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Science and the Sacred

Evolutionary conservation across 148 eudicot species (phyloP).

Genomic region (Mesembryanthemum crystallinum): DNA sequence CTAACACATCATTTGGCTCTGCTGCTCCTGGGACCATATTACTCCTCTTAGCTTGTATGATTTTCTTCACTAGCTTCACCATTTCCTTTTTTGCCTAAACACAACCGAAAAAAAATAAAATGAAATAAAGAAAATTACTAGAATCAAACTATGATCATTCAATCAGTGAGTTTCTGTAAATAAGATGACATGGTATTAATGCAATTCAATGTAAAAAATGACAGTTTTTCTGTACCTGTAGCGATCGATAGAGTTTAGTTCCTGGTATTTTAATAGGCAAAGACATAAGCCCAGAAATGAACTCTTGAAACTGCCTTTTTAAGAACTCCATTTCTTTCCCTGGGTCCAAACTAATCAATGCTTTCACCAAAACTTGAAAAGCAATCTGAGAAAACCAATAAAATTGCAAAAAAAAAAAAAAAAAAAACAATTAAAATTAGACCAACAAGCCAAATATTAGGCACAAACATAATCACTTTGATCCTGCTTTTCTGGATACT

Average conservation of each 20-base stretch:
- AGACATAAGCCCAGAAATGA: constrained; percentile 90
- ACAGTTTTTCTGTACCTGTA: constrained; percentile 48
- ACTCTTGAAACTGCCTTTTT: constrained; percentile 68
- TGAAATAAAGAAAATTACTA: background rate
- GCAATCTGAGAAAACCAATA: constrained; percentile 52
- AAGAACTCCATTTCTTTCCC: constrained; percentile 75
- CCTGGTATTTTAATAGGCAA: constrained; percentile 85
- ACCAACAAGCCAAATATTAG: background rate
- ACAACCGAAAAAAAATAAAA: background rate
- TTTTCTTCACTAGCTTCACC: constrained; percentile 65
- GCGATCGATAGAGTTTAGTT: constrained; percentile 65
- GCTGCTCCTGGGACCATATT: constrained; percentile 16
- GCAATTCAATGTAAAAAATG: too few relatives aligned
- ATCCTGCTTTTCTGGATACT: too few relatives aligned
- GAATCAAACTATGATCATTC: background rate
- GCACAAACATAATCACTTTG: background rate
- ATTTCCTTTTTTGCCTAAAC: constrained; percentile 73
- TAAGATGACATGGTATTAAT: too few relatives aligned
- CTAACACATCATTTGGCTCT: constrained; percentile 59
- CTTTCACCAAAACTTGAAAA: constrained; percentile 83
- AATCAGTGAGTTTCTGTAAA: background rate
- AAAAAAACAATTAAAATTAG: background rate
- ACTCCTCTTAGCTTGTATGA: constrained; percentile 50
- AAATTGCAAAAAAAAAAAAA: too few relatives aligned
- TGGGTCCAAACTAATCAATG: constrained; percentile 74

Though science and religion may have had a thorny history, nevertheless science has retained a sense of the sacred, seen in the work of many modern scientists such as Einstein, David Bohm, Wolfgang Pauli, and Erwin Schrödinger. Science has its origins in wonder and awe, even reverence, in the face of the natural world. It begins with a question that leads to a sense of mystery and to the determination to seek truth no matter where it leads. When described in this way it would be difficult to distinguish the heart of a true scientist from that of a religious person. Indeed Einstein makes this explicit in his statement, ‘To know that what is impenetrable to us really exists, manifesting itself to us as the highest wisdom and the most radiant beauty, which our dull faculties can comprehend only in their most primitive forms—this knowledge, this feeling, is at the centre of all true religiousness. In this sense, and in this sense only, I belong to the ranks of devoutly religious men.’ (Albert Einstein, ‘Strange is Our Situation Here on Earth,’ in Modern Religious Thought, edited by Jaros Pelikan, Boston, 1990.)